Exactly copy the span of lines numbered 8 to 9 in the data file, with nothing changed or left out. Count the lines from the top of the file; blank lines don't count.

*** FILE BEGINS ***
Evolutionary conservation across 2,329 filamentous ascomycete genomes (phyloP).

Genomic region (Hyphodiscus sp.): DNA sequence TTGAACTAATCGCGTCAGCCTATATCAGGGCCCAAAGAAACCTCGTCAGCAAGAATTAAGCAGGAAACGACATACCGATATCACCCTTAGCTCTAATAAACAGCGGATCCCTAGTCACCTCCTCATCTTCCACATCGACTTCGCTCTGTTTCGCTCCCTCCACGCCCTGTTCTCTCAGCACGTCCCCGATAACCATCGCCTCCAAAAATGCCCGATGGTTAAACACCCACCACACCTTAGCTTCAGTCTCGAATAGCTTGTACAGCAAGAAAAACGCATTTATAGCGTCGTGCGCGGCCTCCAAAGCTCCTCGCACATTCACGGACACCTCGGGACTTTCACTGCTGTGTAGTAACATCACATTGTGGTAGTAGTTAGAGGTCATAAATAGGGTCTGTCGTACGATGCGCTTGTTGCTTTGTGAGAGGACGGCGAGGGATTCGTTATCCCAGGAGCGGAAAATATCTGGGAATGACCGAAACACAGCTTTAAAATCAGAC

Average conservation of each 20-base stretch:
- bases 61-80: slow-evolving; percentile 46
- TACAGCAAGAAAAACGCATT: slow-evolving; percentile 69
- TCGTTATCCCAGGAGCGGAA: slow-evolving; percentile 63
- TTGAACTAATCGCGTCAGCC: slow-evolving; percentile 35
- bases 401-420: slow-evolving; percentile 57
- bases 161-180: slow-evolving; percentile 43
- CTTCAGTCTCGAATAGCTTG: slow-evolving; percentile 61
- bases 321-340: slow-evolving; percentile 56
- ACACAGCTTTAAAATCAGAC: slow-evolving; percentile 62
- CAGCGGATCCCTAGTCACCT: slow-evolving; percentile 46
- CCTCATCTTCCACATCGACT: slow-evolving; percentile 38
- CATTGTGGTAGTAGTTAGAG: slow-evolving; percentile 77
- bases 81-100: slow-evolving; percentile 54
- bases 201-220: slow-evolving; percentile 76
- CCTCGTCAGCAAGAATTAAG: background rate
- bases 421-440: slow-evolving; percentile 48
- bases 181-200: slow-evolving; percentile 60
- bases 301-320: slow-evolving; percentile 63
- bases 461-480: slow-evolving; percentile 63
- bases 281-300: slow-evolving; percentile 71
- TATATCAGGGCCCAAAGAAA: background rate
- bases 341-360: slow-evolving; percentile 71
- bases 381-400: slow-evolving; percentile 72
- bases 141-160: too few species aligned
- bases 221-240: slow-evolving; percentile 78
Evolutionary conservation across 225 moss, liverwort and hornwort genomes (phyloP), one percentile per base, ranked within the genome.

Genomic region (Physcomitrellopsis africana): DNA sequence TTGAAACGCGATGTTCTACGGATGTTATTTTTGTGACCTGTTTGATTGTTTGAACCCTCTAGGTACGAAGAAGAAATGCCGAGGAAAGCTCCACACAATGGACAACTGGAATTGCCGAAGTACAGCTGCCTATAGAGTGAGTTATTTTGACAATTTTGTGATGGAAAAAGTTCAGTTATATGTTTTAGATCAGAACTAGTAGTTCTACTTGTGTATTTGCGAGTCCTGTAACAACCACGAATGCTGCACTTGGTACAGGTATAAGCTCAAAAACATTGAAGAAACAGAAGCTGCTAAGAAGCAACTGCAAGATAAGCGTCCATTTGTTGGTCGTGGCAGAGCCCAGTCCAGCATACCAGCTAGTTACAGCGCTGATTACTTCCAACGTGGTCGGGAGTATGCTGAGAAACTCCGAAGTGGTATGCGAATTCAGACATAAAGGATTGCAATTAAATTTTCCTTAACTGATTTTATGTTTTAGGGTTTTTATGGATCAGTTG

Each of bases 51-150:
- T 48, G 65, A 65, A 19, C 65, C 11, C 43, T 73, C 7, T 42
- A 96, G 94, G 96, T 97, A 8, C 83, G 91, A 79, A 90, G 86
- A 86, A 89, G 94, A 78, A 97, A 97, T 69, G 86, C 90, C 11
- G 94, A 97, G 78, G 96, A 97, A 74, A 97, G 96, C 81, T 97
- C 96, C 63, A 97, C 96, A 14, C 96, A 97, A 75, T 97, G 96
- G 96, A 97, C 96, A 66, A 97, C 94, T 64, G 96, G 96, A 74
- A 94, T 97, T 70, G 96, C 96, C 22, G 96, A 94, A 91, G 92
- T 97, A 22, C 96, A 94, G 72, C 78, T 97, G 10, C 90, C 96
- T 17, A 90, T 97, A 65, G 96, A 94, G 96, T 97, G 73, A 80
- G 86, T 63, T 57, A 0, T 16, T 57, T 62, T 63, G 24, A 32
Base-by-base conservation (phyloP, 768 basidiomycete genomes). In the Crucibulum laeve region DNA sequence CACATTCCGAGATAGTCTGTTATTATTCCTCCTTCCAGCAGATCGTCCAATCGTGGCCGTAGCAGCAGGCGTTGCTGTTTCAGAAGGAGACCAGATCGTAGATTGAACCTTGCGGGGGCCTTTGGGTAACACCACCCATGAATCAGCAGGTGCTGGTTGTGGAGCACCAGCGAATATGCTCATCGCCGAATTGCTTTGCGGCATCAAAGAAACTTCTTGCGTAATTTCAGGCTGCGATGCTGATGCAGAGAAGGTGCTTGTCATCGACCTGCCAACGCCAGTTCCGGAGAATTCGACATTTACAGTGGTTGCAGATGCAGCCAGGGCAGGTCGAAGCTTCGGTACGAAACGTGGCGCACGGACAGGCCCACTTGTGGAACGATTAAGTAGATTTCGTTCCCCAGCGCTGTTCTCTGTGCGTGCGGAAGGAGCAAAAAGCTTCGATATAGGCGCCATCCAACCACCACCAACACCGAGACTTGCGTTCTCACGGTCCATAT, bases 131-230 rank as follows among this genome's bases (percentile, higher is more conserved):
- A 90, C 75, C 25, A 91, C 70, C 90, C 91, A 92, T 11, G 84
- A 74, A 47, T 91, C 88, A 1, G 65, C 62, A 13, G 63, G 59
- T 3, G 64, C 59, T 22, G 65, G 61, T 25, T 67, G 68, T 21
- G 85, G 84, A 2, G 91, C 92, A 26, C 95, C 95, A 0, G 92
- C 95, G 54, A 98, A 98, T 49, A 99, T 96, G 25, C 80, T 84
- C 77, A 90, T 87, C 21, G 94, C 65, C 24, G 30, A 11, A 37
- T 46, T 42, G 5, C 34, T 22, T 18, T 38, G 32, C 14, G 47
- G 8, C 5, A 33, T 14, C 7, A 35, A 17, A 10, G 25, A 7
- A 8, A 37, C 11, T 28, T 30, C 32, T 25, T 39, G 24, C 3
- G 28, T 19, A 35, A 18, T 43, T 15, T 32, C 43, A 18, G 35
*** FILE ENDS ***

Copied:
- bases 401-420: slow-evolving; percentile 57
- bases 161-180: slow-evolving; percentile 43